No one at the Richardson Independent School District is ready to panic because the state rated the district as “unacceptable” in its August assessment of education in Texas.

And, officials say, parents shouldn’t panic, either.

“The problem is, parents see their school’s (or district’s) name on list and they think those schools are not performing,” says RISD spokeswoman Susan Wilson. “But that’s not true. More than likely, it’s one small group within the school that is having a significant problem.”

Says Connie Baird, the president of the PTA at Merriman Park Elementary: “We know we have an outstanding school, no matter what the test results say, and we’re going to keep doing what we can to make the school as good as we can.”

In addition to the district’s rating, based on what the state called an unacceptable high school dropout rate, six RISD schools were rated unacceptable. One of them – Aikin Elementary – was in Lake Highlands.

“My hypothesis is that poverty is causing most of these problems,” says Blyth Riegel, the director of research and testing for the RISD, who has analyzed the results from the state tests. “Poverty leads to a high mobility rate, which is not a consistent educational experience.”

Larry Toon, who represents Lake Highlands on the RISD board of trustees, did not return phone calls requesting he discuss the results. It’s the second month in a row this happened.

Wilson says that the actual numbers of low-performing children made up a relatively small portion of the 30,000-pupil district.

Administrators say that the ratings, compiled by the Texas Education Agency, were based on test scores from some grades, and not the entire school. That meant that if one or two grades did poorly, the entire school was labeled as poor, regardless of what was happening elsewhere.

“In some schools, nine or 11 children caused the school to be named,” she says, adding that most of those children fell into one or more of three categories: they came from poor families, they were new to the district, or they moved often.

“Some of those children haven’t been with us for very long,” she says. “And some have already gone.”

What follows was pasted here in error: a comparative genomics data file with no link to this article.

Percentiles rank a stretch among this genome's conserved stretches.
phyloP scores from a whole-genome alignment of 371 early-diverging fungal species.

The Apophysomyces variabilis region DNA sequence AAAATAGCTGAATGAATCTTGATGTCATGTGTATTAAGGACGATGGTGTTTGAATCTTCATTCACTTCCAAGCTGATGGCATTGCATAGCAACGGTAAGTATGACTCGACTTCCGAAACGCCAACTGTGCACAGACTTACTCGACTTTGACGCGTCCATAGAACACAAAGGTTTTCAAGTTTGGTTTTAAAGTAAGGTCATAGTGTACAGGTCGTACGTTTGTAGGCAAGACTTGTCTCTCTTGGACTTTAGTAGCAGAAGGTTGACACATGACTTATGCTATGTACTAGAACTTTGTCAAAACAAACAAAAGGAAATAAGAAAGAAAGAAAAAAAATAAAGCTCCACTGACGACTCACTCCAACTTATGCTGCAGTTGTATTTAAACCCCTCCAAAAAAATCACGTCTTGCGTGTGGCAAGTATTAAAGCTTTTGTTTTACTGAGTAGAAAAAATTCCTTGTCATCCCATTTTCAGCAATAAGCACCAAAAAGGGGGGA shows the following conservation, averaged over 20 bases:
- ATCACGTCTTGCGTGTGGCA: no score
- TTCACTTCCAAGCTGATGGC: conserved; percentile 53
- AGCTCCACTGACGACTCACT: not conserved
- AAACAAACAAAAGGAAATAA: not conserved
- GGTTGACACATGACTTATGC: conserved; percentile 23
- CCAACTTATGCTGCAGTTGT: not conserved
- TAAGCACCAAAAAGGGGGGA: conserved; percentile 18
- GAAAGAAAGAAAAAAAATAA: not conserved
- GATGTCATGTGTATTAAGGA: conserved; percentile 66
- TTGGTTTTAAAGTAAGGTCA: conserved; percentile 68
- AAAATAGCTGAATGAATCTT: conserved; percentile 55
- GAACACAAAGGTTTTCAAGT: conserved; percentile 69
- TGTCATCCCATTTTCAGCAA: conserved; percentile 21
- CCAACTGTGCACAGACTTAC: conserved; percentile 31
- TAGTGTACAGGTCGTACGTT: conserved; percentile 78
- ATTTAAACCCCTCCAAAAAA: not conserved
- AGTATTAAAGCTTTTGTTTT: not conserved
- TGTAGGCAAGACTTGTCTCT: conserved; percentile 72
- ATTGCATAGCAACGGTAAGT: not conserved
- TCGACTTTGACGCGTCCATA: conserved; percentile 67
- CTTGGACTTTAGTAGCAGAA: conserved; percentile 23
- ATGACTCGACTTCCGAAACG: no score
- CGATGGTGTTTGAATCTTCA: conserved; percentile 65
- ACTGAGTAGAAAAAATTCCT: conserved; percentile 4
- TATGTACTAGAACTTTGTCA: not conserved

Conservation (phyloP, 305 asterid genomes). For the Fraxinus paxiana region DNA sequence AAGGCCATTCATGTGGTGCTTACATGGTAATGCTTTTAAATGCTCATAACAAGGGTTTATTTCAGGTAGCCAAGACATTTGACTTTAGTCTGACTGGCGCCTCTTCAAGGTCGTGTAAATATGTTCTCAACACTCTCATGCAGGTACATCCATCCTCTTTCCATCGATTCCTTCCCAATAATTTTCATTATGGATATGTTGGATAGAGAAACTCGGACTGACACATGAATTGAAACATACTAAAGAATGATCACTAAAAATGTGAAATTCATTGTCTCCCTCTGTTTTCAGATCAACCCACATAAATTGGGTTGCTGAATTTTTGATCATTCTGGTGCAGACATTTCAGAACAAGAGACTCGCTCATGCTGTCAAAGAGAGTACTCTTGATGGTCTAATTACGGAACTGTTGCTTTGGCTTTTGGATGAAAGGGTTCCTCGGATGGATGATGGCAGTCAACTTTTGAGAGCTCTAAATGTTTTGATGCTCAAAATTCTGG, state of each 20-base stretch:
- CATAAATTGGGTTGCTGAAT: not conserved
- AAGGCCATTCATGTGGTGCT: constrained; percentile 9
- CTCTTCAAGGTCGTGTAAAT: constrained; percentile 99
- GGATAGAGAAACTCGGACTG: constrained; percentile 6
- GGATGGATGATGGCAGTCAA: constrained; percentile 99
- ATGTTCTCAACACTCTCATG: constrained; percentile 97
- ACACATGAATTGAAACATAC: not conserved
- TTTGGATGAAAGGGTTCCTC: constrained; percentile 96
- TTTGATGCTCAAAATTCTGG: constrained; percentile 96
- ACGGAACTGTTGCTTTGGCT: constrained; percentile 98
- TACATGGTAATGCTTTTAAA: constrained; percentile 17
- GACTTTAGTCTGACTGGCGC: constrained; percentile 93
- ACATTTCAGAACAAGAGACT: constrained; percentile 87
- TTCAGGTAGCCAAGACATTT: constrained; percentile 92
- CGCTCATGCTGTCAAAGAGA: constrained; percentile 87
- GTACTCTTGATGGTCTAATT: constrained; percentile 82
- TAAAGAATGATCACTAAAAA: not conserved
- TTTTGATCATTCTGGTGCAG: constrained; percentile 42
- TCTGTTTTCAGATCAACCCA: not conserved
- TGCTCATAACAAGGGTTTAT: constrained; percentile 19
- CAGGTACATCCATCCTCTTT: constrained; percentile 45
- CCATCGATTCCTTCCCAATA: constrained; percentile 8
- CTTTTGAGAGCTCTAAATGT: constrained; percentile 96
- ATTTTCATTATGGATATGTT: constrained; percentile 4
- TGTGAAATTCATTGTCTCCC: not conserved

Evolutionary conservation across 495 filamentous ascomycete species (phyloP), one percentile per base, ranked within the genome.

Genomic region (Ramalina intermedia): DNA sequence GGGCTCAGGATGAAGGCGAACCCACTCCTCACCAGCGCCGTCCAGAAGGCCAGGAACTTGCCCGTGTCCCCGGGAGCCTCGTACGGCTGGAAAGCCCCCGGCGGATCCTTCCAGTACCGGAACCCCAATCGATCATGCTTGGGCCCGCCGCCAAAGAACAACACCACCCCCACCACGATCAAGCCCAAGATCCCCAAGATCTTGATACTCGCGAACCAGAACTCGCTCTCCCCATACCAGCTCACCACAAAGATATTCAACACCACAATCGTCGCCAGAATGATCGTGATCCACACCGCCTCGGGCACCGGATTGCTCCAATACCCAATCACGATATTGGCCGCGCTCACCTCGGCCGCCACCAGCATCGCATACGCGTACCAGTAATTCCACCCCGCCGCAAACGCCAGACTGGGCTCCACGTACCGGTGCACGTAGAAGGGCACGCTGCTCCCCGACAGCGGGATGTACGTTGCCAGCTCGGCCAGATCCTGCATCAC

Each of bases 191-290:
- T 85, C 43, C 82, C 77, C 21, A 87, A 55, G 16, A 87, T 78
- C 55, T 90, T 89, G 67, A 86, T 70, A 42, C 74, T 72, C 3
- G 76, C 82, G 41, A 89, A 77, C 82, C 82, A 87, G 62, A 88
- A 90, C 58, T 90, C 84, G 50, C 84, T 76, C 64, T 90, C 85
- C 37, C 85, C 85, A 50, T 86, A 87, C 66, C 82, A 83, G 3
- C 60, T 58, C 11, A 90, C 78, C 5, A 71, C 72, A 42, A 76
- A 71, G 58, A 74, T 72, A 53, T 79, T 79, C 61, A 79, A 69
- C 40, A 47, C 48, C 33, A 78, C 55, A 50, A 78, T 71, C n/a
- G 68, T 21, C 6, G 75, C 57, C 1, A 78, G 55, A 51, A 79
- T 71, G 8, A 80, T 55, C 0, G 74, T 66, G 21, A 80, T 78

Nevertheless, the RISD, Wilson says, wants to improve its rating. That’s why it is “looking for different ways of working with schools that have had problems,” she says.

“Even if a small number of students are having a problem, we want those children to succeed.”

For instance, administrators at elementary schools such as Aikin in north Lake Highlands, which draw students who live in apartment buildings, are asking the complex managers not to offer free rent as incentive to lure tenants. The free rent, Riegel says, increases the mobility rate.

“We’re trying to help the principals understand some of the underlying factors contributing to the problem,” she says. “Some things are beyond your control.”

Joey Lozano of the Austin-based TEA, which compiled the ratings, says that was the point of the entire exercise.

“What we’re trying to do is to identify those areas where performance is low and needs to be increased dramatically,” he says. He describes the ratings, which categorized every school and every school district in Texas, as a bipartisan effort between the TEA and individual schools to make real improvements, and not an “expose” on the poor status of schools.

The TEA report rated schools as part of the state legislature’s plan to improve public education in Texas. The Dallas Independent School District, for instance, was rated acceptable, although 29 of its schools were rated unacceptable.

The report divided schools and districts into five categories: exemplary, recognized, acceptable, unacceptable, and low-performing. All but one of the 14 Lake Highlands area schools, including Lake Highlands High School, two junior high schools and 11 elementary schools, earned acceptable ratings. No RISD school was rated exemplary.

The TEA cited the RISD as unacceptable because of its student dropout rate, which was higher than six percent. The district could also receive a letter of concern if any minorities or economically disadvantaged portion of the student body doesn’t meet the dropout cutoff.

School districts and schools rated as unacceptable must hold public hearings and submit a plan to improve their rating, Lozano says.

The TEA will work with schools, he says, to help them improve their rating.

If the RISD doesn’t improve its rating in two years, Lozano says, it could lose its accreditation. However, few people involved in the process say they expect this to happen.